Barbara, unlike Patricia, initially complained that she had to work from home. She wanted to go to the office and see her colleagues. She resented having to learn how to use Zoom to work with clients, and she resented having to learn a new app to document her time. But that has changed. In our phone sessions, she has been coming to terms with her resistance to learning technology. She has been talking about her assumption that no one will help her and exploring the ways in which she refuses to ask for help. After discussing this with me, she asked her supervisor for help and was happily surprised at her positive response. Barbara has mastered Zoom and several other programs that she uses for work. She has changed a core belief about herself and her relationship to the world.

We find a similar divide when we look at the impact of the coronavirus pandemic on families. Those who are unemployed because of the crisis—particularly families with young children—are suffering both financially and emotionally. Research shows that increased stress levels among parents is often a major predictor of physical abuse and neglect of children.

The resources many parents rely on—extended family, child care and schools, religious groups and other community organizations—are no longer available because of the pandemic. Child-protective organizations have fewer workers available, and they may be unable to conduct home visits in areas with stay-at-home orders.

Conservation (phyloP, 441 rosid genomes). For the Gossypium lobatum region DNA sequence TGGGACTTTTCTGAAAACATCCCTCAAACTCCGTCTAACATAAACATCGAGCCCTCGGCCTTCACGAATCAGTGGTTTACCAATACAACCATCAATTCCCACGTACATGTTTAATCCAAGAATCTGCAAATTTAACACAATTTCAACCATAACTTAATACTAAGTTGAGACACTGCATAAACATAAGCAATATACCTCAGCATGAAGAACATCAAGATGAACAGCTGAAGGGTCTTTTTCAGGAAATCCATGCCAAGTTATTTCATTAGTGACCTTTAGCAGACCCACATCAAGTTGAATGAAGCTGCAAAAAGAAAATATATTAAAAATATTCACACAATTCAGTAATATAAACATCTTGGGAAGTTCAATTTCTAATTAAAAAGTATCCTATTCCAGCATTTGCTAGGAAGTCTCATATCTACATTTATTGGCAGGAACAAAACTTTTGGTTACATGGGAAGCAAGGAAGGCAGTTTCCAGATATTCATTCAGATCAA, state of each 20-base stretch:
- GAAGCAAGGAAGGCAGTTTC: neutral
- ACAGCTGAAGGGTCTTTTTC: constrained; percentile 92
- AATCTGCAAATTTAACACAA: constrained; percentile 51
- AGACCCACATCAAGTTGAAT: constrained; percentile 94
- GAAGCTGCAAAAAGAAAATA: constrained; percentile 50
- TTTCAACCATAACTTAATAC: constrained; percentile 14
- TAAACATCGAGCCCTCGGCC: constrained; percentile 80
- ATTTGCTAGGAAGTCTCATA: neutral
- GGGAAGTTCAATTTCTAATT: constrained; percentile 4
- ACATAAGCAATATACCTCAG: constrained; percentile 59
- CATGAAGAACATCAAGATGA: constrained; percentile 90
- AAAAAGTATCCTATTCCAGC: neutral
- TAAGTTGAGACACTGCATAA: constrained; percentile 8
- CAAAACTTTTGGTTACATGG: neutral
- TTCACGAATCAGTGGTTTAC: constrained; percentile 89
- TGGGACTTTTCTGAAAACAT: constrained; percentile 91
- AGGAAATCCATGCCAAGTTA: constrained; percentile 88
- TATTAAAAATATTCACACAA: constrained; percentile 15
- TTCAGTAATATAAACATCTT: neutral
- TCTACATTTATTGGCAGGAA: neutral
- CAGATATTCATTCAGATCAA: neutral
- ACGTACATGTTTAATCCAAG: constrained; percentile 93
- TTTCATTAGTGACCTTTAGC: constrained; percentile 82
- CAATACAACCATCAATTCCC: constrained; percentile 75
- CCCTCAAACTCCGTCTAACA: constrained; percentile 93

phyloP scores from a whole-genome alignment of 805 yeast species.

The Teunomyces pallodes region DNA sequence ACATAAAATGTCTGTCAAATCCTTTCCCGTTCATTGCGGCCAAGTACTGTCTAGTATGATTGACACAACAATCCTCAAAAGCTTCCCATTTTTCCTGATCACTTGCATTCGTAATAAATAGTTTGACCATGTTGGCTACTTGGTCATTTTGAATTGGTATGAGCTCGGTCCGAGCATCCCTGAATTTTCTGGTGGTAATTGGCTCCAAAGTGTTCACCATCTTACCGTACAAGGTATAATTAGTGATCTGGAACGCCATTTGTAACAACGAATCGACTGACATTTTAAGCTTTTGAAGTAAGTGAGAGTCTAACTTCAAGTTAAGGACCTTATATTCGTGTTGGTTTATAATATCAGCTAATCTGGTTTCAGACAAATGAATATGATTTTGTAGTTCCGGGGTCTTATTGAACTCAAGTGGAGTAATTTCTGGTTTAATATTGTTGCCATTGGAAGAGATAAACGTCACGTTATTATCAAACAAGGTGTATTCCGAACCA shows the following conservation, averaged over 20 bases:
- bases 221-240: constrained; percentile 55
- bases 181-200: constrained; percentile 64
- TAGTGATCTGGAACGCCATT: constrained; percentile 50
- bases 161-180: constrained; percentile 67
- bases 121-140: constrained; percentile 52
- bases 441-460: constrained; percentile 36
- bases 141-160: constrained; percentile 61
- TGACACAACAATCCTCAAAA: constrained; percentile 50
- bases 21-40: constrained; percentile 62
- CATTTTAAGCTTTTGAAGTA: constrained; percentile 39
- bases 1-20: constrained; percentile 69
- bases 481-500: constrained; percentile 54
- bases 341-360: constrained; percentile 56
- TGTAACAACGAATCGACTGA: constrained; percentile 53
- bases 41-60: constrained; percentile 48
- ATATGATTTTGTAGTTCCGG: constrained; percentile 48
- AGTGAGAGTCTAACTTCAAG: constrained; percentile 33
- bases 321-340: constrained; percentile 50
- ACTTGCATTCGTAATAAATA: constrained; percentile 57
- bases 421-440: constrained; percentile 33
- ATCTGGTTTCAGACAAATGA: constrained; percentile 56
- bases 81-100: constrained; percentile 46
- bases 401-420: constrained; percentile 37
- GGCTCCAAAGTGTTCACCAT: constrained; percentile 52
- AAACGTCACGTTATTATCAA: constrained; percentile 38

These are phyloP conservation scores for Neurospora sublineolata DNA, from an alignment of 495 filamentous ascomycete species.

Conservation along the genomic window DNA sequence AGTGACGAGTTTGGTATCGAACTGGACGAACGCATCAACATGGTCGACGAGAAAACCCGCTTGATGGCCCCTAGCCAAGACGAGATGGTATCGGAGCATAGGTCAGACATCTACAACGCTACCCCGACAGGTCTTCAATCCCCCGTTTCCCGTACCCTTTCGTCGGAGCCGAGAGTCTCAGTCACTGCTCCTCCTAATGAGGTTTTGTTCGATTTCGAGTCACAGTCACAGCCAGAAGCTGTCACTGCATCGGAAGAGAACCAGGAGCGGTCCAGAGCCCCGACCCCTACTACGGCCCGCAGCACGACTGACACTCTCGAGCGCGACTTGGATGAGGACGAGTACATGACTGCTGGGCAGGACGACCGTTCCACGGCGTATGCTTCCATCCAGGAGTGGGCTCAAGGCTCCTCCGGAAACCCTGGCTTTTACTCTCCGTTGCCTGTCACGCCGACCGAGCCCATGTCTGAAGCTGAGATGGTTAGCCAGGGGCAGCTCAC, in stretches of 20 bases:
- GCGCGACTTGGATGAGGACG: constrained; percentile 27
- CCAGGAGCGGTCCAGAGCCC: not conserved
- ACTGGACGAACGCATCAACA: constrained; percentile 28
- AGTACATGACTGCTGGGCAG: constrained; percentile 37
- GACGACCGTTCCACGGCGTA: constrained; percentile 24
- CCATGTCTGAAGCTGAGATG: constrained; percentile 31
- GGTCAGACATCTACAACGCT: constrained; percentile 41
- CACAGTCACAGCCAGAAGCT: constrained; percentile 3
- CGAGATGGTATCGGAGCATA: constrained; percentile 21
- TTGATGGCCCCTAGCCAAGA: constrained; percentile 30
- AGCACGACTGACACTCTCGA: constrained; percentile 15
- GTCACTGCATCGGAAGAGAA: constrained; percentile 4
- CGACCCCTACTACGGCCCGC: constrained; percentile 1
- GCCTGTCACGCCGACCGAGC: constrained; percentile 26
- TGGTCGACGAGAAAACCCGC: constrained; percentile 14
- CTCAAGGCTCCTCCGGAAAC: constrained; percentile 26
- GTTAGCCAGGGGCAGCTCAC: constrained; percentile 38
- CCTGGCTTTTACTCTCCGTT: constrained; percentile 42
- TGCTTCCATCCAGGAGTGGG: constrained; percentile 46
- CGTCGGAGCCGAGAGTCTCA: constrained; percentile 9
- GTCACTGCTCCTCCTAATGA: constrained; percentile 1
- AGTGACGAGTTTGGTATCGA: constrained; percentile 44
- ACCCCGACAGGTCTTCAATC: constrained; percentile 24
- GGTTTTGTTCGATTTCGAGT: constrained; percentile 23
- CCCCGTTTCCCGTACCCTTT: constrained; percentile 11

On the other hand, many parents who have the luxury of being able to work at home earning their usual salaries and have access to or do not need child care are thriving during the pandemic. My patient Karen, is working from home and her daughter, Becca, is at home taking her college classes via Zoom. Usually, when Becca is at home during college vacations, Karen doesn't see her much because she is out with her friends. But now, Becca cannot go out with her friends. She is having dinner with her parents and spending evenings at home with them.

Karen has always worked full-time and employed a full-time nanny to care for Becca. Karen never cooked dinner for her family; she never liked playing games with Becca; she never wanted to watch movies with her; she never wanted to play outside with her. She relegated all that to the nanny and to her husband. But now, Becca is confronting her. "Why don't you want to play Scrabble with Dad and me?" Karen wants to retreat to her bedroom to read her book or shop online. She doesn't want to play Scrabble with her daughter and her husband. For the first time in many years of treatment, Karen is facing her resistance to intimacy with her daughter and her husband. We have talked about this issue many times over the years, but now Karen is facing it head-on. She is asking herself, “Why do I retreat from my family?”; “Why do I refuse to do the things that would make me closer to my daughter?”

There is a great divide in this country in terms of race and class that has been exacerbated by the coronavirus. But there are other subtler divisions as well that have resulted in the uneven impact of the pandemic on communities and within communities. Some people are drowning from the loss of health, income, and education, others are adapting in growth-promoting ways, and still others are thriving. As therapists, we must keep sight of the unevenness of the effects of the pandemic, empathizing with those who are suffering and encouraging those who are thriving (even ourselves) to not feel guilty.


COVID-19 Pandemic is Taking MH Toll, Finds APA Poll. (2020, April 24). Psychiatric News

File under: COVID-19 Blogs